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NCMRR Director Alison Cernich Gains Inspiration from Patients
Improving the lives of people with disabilities through research is the mission of NICHD’s
National Center for Medical Rehabilitation Research (NCMRR).
Among the many projects the center has funded are the development of new
assistive devices and technologies, such as prosthetics and improved mobility devices, and projects to help deliver better health services to people with disabilities. NCMRR also funds research to develop new diagnostics and interventions in rehabilitation, manage chronic symptoms, such as pain, and help find ways to adapt the home and community environments to rehabilitation care.
Alison Cernich, Ph.D., has overseen the NCMRR’s portfolio of research projects and training programs since becoming director in early 2015.
In this interview, Dr. Cernich talks about innovative technologies that are improving mobility and recovery for patients of all ages and her thoughts on future directions for
rehabilitation research. She also provides a valuable piece of advice to those in the rehabilitation field: Always keep in mind the people you are working to help.
Watch highlights from this conversation.
NICHD Rehabilitation Research: Funding Technology, Inspiring Ability text alternative.
Where we are now
What do you see as some of the most pressing issues in rehabilitation today, and what role could the NCMRR play in resolving them?
There are a number of pressing issues that cut across the research that NIH supports. Some of them center on how rehabilitation changes at the different stages of a person’s life; the rehabilitation needs of a child are very different than those of an older individual.
- We need to better understand the needs of our pediatric patients and figure out how to deliver treatments that are developmentally appropriate for them.
- We need to better understand the needs of the families of people with disabilities and the people who help care for people with disabilities.
- And we need to know how to intervene to make the environment better.
There is a need to find out whether we are developing technologies and devices that users want and can use effectively. Another challenge is to develop standards for interventions used for various impairments that we can disseminate to the community. We have to look at areas where rehabilitation can benefit from advances in
precision medicine. Finally, we have to address the challenges of conducting clinical trials in rehabilitation.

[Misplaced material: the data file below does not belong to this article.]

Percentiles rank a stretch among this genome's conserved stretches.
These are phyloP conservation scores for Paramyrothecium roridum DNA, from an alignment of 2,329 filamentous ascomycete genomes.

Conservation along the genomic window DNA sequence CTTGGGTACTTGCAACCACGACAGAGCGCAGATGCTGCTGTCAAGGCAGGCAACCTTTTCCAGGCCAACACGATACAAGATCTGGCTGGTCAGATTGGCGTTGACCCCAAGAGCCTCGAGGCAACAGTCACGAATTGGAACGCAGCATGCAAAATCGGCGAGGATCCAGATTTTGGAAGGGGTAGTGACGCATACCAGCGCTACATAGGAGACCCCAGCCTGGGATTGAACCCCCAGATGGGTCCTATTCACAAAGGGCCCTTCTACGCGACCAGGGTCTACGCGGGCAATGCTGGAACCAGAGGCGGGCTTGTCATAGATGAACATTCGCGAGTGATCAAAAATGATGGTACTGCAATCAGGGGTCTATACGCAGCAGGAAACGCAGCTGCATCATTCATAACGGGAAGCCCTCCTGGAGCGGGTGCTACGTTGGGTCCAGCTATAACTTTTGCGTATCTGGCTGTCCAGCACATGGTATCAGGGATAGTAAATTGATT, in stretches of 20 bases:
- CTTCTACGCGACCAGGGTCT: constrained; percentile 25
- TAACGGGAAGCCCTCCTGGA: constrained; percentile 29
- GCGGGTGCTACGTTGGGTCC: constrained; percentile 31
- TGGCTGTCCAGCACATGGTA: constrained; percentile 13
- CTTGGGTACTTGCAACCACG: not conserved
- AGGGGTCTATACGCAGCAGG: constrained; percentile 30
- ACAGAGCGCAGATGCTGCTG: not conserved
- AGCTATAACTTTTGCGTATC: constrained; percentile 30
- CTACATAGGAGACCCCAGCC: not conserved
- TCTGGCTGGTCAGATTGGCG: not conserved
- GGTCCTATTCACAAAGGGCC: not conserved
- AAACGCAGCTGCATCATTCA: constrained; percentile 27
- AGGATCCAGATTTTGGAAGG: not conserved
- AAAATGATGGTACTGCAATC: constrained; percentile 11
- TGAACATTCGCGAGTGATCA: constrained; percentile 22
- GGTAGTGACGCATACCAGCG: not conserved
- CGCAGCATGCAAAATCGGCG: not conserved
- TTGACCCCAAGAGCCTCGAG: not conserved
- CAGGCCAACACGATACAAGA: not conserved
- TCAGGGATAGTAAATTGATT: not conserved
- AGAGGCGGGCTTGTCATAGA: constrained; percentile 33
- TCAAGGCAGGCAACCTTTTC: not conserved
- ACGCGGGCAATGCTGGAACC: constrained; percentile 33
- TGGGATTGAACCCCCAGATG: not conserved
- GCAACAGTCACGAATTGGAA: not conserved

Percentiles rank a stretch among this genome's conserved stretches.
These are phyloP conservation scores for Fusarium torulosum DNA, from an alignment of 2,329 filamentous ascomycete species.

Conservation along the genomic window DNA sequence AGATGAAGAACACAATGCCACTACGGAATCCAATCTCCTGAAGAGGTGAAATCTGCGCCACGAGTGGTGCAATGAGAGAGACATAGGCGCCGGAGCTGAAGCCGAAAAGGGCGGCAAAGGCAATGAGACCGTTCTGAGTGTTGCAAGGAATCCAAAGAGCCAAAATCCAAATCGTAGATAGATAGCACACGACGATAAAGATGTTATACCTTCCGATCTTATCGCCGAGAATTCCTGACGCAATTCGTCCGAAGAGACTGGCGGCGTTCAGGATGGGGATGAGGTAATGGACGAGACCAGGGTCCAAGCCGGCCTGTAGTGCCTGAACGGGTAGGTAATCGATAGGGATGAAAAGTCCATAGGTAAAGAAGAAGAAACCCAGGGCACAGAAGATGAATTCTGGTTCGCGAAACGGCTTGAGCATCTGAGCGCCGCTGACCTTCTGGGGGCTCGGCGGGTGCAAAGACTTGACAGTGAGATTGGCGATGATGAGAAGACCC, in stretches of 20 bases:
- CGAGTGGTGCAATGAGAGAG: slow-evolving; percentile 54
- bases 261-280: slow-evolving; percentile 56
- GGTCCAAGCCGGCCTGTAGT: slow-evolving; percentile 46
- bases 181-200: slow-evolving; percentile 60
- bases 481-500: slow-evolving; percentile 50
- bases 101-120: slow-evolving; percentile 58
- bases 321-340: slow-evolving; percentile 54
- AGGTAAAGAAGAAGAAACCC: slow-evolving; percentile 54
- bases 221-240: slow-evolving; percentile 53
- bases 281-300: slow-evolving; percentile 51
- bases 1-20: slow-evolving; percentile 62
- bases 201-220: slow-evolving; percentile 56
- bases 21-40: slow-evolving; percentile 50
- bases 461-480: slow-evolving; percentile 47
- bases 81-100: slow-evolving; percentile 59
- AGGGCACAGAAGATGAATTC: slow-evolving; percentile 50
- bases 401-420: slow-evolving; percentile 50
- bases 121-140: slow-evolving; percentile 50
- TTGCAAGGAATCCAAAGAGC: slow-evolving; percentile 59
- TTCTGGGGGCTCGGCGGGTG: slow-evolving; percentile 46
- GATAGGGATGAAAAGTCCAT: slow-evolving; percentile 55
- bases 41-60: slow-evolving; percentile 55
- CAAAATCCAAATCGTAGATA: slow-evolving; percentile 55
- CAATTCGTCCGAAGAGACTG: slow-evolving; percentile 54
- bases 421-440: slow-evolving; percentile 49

What are some examples of NCMRR-supported technologies that are helping people now?
Our assistive technology projects mostly fall into two categories:
- refinement of existing systems to make them easier to use, and
- development of new systems that provide a novel way to assist someone with disabilities
An example of a refinement of an existing technology is the development of
IntelliWheels Easy Push, which makes it much easier to propel a manual wheelchair without having the weight of a powered chair.
One of the novel systems we helped fund is the
Mount’n Mover, which helps wheelchair users with limited or no use of their arms use devices independently.
Where we are going
What advances in rehabilitation might we expect in the near future?
The field of rehabilitation is poised for great advances, from bionics (integrating technology with biological systems to achieve function), to assistive devices that are more intuitive for the user with a disability, to the basic understanding of the body’s ability to adapt or regain function after injury.
I think one of the areas poised for exciting developments is how we refine some of the more sophisticated technologies that show such potential for mobility or functional assistance and make them more easily powered, more intuitively controlled, and lower in cost.
The other area where rehabilitation is poised to make inroads is in using available data for discovery. A number of scientists are looking at publicly available data to determine the issues most pressing for individuals with disability and how we target those with interventions across their lifespan.
What advice do you have for students or trainees who may be considering a career in rehabilitation research?
First, find the profession or area of work that holds your interest and excites your curiosity. Seek out mentors who share that interest and who are invested in bringing you into the field and building your expertise.
Finally, and probably most importantly, get to know the people who may benefit from your research. Attend advocacy group meetings, go to the clinic, volunteer with a community group. The way to keep your motivation and drive is to keep in mind the people you are working to help.